Nasal Sprays, Baby Oral Gels Recalled Over Potentially Deadly 'Microbial Contamination'

Product Quest Manufacturing LLC has recalled numerous nasal sprays and baby oral gels after a product was found to be contaminated with a potentially deadly bacteria, the U.S. Food and Drug Administration has reported.

The company has recalled certain lots of items including Family Dollar Saline Nasal Spray and Well at Walgreens Severe Congestion Nasal Spray after a CVS Health-branded product was found with Pseudomonas aeruginosa.

Earlier in August the company recalled Lot# 173089J of CVS Health 12 Hour Sinus Relief Nasal Mist because of "microbial contamination." Product Quest expanded its recall Tuesday to include all nasal sprays and baby oral gels manufactured at its Florida facility.

The new list of nasal products and baby oral gels are not known to be tainted with the bacteria. The expansion was performed out of an "abundance of caution," according to the FDA statement.

Repeated use of contaminated products can cause infections that can be life threatening for very young people and for those with a weakened immune system or conditions like cystic fibrosis, the recall announcement said. But so far no adverse events have been reported.

Serious Pseudomonas infections most often occur in healthcare settings, the Centers for Disease Control and Prevention reports. Infections occur in hospitals, particularly when patients are using catheters or breathing machines. People with surgical wounds and burns are especially at risk.

Outside of hospitals, mild illnesses may occur after exposure to contaminated water, the agency states. Improperly chlorinated swimming pools may lead to ear infections and skin rashes in children.

Although Pseudomonas illnesses can be treated with antibiotics, hospital-borne infections are becoming difficult to fix because of increasing drug resistance. Of 51,000 healthcare-related cases, at least 6,000 are multidrug resistant, the CDC states. About 400 people die each year as a result of such infections.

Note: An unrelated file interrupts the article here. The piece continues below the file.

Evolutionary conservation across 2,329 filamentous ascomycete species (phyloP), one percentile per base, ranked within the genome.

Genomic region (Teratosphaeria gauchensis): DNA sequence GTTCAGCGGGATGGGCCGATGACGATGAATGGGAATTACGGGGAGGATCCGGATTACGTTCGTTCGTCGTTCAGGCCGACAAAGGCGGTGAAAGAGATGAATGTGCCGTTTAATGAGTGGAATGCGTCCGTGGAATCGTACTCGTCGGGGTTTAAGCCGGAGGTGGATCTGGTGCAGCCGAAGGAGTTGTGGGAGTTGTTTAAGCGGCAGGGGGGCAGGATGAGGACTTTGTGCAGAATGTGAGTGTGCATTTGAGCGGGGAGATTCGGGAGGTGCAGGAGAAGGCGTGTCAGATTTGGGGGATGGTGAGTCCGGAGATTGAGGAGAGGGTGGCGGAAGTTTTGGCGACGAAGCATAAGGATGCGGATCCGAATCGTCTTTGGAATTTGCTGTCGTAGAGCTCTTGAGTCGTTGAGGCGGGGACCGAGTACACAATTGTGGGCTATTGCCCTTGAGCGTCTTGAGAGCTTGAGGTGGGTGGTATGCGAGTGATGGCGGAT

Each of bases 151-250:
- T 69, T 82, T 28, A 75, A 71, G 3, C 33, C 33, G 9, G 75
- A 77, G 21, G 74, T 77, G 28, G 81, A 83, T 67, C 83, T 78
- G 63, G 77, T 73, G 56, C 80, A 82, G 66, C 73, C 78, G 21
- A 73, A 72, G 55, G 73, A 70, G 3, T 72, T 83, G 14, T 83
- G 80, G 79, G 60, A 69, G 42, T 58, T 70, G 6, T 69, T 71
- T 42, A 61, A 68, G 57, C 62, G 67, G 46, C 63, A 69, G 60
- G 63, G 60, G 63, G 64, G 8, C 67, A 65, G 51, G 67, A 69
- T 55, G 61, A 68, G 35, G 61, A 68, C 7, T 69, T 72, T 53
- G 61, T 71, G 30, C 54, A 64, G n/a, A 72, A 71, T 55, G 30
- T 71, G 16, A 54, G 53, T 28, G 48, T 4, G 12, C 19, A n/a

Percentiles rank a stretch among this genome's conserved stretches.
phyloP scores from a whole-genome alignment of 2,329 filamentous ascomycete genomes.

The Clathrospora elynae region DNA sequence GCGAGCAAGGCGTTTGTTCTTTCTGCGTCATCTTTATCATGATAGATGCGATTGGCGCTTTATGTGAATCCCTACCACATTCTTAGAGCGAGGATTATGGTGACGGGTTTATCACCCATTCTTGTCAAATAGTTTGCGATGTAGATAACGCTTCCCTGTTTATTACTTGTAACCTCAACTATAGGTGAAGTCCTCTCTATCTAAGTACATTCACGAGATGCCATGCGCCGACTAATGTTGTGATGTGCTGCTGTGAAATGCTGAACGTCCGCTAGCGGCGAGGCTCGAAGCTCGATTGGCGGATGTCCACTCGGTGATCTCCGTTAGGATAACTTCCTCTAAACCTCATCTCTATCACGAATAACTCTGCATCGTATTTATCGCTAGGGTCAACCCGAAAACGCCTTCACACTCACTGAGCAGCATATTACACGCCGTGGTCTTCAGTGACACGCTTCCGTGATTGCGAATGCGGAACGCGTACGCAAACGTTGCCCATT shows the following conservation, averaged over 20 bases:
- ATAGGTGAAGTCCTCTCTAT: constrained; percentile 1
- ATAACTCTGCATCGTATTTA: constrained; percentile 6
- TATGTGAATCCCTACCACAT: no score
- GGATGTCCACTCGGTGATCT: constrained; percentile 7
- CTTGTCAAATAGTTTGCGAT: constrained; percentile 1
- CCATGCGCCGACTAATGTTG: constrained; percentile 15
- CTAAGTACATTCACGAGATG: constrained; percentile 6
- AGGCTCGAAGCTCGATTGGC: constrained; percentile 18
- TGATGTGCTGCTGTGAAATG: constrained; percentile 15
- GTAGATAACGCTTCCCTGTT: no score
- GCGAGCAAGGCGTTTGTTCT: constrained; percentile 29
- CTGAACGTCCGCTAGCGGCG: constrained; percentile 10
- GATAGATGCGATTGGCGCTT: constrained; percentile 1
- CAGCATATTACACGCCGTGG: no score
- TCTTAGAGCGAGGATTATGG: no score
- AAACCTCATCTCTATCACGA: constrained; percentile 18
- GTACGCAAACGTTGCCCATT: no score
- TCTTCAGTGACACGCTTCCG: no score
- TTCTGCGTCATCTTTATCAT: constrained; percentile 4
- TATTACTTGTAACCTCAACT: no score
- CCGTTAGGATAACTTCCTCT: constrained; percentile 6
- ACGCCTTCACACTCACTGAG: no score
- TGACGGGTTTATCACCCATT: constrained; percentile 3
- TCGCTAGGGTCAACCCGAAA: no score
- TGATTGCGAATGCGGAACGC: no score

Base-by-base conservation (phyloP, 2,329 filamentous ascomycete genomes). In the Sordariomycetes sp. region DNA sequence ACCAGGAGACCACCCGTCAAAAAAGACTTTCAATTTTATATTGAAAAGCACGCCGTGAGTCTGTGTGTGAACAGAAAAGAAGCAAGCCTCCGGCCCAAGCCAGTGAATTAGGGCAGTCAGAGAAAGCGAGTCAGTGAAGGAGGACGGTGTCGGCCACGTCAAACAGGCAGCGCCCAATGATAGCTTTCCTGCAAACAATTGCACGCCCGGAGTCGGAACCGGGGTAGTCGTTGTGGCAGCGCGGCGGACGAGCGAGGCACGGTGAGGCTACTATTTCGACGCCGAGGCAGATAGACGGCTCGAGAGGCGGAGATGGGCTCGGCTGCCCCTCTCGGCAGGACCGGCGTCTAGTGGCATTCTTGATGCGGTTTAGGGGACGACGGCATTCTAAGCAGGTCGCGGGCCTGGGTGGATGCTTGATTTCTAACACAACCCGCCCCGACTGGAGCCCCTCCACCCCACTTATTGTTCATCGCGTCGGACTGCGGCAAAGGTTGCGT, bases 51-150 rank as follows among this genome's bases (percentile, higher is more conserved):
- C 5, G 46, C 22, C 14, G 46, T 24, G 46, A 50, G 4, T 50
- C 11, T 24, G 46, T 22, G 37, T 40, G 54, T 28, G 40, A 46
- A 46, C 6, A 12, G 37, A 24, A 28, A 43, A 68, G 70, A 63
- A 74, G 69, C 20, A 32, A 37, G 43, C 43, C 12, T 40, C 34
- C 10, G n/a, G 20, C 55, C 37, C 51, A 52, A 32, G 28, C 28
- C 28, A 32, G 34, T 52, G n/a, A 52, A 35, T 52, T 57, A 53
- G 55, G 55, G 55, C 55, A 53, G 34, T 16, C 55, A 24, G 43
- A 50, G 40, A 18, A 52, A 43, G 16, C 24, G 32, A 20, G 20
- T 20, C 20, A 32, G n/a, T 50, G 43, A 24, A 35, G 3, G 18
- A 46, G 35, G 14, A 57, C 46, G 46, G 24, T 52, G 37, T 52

Homeopathy company King Bio Inc. recently recalled products sold under brands including Dr. King's Children's Cough Relief after microbial contamination was discovered at a manufacturing site. Pharmaceutical company Accord Healthcare Inc. has also withdrawn a blood pressure medication after a potentially deadly mix-up with another drug.

"CVS Pharmacy is committed to assuring that the products we offer are safe, work as intended, comply with regulations and satisfy customers. In the event of a regulatory issue concerning any product we sell, we take appropriate action," a CVS spokesperson told Newsweek. "Any products affected by this recall were previously removed from our stores. There is no known contamination associated with the recalled products, and no reports of any adverse events."

Walgreens confirmed to Newsweek they had removed the relevant products from their shelves. Any recalled products already purchased can be returned for a full refund. A full list of recalled products can be found on the FDA website.

This article has been updated to include comment from CVS Pharmacy and Walgreens.